Trending
MOST READ
Beaches Be Trippin\': Five Texas Coast Spots Worth the Drive

Beaches Be Trippin': Five Texas Coast Spots Worth the Drive

Arts & Culture: Let’s face it, most of us Lone Stars view the Texas coast as a poor man’s Waikiki. Hell, maybe just a poor man’s Panama Beach — only to be used... By Callie Enlow 7/10/2013
New Sensation: SA’s Austin Mahone and teen pop superstardom

New Sensation: SA’s Austin Mahone and teen pop superstardom

Music: Like the bulk of Austin Mahone’s Instagram account, this one’s a selfie. In a white tank top, hair coifed up real big, Mahone arranges his facial... By Matt Stieb 7/22/2014
Op-Ed: Don’t deny Ivy Taylor’s chance to ‘evolve’

Op-Ed: Don’t deny Ivy Taylor’s chance to ‘evolve’

News: The San Antonio City Council may gain a major accomplishment in the city’s already progressive history in race relations. When Julian Castro announced his... By Frederick Williams 7/2/2014
Free Things to Do: Kid-friendly

Free Things to Do: Kid-friendly

Free Guide: It’s almost summer, which means that your government-subsidized free daycare (aka public school) goes on hiatus thanks to an archaic allegiance to a rural agriculture economic system that hasn’t been in play for decades. What to do with the wee ones whining 5/21/2014
Best Brunch

Best Brunch

Best of SA 2013: 4/24/2013
Calendar

Search hundreds of restaurants in our database.

Search hundreds of clubs in our database.

Follow us on Instagram @sacurrent

Print Email

ASK A MEXICAN

¡ASK A MEXICAN!

Photo: , License: N/A


Dear Mexican: Lately, I've noticed a few bands, como Voodoo Glow Skulls, have embraced ska music in both at home and in Mexico. I was curious what the appeal is for Mexicans to ska music? Also, if you had to turn people to Mexican ska, what would be your top five recommendations?
Tommy milagros

Dear Wab: You just noticed Voodoo Glow Skulls? While cool, they're SO 1990s. In fact, the ska tendencies in Mexico go back to the early days of ska itself — like the Cuban mambo, danzón, and cha-cha-cha, Jamaican music has always had a vibrant home in Mexico due to our shared Afro-Caribbean influences. Like all popular Mexican music forms, ska is endlessly danceable, upbeat even in its darkest moments, perpetually customizable, and a DJ's dream — sonidero is really just cumbia mixed through a Studio One dub sound system. But Mexican ska's greatest contribution to the form is the mixing of punk attitude and political commentary ala 2 Tone ska, making it a genre that never gets tiresome. As for my top five Mexican ska groups: the late Tijuana No! is sorely missed, Maldita Vecindad still blasts their chilango stew, and Los Angeles' own Viernes 13 are chingones with horns. I'll also give a shout-out to Inspector, although their ska is a bit too clean for my tastes. But the supreme masters are Panteón Rococo — their jittery, angry, anti-globalization “La Carencia” could be the anthem of the Occupy movement, if only those occupiers ever bothered to reach out to Mexicans.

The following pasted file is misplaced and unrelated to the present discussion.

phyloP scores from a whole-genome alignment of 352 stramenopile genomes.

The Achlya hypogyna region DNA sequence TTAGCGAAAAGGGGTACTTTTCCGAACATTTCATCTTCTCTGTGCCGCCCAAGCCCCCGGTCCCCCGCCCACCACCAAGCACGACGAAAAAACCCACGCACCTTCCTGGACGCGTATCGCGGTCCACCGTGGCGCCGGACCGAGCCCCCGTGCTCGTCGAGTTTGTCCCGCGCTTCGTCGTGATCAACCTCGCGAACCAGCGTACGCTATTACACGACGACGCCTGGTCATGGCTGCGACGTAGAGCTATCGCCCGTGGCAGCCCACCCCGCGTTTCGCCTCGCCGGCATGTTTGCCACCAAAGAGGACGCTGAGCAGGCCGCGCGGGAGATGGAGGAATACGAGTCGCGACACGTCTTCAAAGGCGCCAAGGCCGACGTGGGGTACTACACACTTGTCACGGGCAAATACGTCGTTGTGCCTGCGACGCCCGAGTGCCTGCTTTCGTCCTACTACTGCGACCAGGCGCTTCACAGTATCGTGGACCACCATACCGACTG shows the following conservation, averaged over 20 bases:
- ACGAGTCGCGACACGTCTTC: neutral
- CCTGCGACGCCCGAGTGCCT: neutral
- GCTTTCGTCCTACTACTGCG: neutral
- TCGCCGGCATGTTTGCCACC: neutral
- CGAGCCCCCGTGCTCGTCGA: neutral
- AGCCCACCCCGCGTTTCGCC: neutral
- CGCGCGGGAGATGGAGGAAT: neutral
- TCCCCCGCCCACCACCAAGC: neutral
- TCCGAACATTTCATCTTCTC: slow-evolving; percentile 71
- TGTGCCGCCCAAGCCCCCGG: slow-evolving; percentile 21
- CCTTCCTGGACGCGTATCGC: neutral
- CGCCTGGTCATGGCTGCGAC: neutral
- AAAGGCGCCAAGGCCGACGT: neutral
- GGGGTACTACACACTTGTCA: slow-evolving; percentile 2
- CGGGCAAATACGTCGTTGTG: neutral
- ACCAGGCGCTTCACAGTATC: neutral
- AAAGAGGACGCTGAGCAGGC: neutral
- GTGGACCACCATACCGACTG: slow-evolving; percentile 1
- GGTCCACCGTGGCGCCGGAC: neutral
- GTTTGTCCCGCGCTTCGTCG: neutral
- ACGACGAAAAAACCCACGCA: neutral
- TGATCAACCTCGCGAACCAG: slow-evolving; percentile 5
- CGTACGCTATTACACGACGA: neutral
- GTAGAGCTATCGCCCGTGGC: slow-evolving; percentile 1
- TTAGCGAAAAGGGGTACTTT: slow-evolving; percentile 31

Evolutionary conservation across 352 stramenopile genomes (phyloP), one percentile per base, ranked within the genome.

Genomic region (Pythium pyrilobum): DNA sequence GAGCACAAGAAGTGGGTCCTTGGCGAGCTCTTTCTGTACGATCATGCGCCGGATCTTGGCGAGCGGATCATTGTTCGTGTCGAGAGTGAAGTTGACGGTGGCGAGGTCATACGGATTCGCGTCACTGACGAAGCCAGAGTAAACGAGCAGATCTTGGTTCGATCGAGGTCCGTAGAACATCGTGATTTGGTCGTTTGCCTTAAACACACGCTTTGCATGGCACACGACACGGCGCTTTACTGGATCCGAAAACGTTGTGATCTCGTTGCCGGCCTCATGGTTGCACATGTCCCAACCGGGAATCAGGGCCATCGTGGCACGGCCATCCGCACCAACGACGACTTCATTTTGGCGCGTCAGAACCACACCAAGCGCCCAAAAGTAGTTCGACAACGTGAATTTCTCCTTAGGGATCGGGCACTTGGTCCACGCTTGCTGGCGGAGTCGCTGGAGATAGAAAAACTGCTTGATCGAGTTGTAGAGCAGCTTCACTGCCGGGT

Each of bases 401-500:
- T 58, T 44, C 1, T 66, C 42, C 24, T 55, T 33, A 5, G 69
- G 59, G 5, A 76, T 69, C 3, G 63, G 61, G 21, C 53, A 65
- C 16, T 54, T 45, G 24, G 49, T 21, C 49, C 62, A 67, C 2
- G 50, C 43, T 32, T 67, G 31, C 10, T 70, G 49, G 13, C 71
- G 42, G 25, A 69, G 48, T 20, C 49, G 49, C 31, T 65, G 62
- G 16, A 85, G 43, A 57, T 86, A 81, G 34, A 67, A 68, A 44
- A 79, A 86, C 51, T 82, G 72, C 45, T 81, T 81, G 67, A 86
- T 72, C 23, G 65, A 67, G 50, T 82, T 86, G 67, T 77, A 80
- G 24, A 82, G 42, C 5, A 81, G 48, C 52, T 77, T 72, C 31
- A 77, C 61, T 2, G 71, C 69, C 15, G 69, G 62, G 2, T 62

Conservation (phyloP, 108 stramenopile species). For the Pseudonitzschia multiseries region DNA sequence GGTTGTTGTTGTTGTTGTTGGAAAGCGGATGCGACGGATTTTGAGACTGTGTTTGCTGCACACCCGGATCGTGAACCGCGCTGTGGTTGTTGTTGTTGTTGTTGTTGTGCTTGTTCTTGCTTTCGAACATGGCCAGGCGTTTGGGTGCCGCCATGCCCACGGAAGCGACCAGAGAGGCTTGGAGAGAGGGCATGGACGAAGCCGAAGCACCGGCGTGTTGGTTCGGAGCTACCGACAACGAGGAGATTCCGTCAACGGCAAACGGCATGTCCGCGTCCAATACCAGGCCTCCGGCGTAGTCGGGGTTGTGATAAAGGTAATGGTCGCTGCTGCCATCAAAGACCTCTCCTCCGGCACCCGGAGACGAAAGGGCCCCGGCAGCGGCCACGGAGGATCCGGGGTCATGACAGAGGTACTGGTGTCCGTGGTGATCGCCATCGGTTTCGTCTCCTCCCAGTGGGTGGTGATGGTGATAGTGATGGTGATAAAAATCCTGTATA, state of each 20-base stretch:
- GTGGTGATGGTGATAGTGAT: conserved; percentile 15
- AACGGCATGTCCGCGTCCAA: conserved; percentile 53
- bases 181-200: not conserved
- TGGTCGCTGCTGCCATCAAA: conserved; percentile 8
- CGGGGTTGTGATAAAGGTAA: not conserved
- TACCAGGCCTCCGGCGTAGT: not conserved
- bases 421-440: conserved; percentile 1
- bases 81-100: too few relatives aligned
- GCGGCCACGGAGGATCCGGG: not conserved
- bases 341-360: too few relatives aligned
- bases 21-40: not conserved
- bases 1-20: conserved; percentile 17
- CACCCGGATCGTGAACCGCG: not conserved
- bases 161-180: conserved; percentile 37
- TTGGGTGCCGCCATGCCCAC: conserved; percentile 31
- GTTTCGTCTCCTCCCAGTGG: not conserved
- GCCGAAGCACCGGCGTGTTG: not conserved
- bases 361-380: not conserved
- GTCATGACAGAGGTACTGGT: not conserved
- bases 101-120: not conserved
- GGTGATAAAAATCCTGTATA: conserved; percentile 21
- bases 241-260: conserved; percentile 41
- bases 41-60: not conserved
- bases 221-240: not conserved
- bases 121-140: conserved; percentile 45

I lived in San Diego for about three years but only got down to Tijuana once. The thing that struck me the most was that it seemed all the women who were begging were Indian (I'm not going to try any Spanish spelling, since I spoke español with a terrible New Zealand Korean accent when I first arrived — don't ask). Why is this?
Linda en fuego

Dear Chinita on Fire: Because the poverty rates of the indigenous in Mexico are atrocious: a 2010 study by Coneval (the acronym for Mexico's National Social Development Policy Evaluation Council — quick aside for gabachos: the Mexican government LOVES to assign acronyms to its agencies) found nearly 80 percent of Mexicans who spoke an indigenous language lived in poverty. Until the Mexican government improves the lives of its indigenous, they have about as much right to complain about the U.S.'s treatment of Mexicans as America has to complain about San Francisco Giants star Sergio Romo wearing a “I Just Look Illegal” T-shirt during his team's World Series victory parade — ERES CHINGÓN, GÜEY!!!

I work at the welfare office, and I've noticed that all my Mexican clients are much more organized than gabacho clients. They always bring all the necessary documentation and never whine about how much of a pain in the ass the system is. Is that because they're used to dealing with incredibly inept and inefficient bureaucracies that inevitably lose paperwork, files, etc. (at least they're not bribed in order to get state-funded assistance), or is there something else going on?
Goverment Cheesemonger

Recently in Arts & Culture
We welcome user discussion on our site, under the following guidelines:

To comment you must first create a profile and sign-in with a verified DISQUS account or social network ID. Sign up here.

Comments in violation of the rules will be denied, and repeat violators will be banned. Please help police the community by flagging offensive comments for our moderators to review. By posting a comment, you agree to our full terms and conditions. Click here to read terms and conditions.
comments powered by Disqus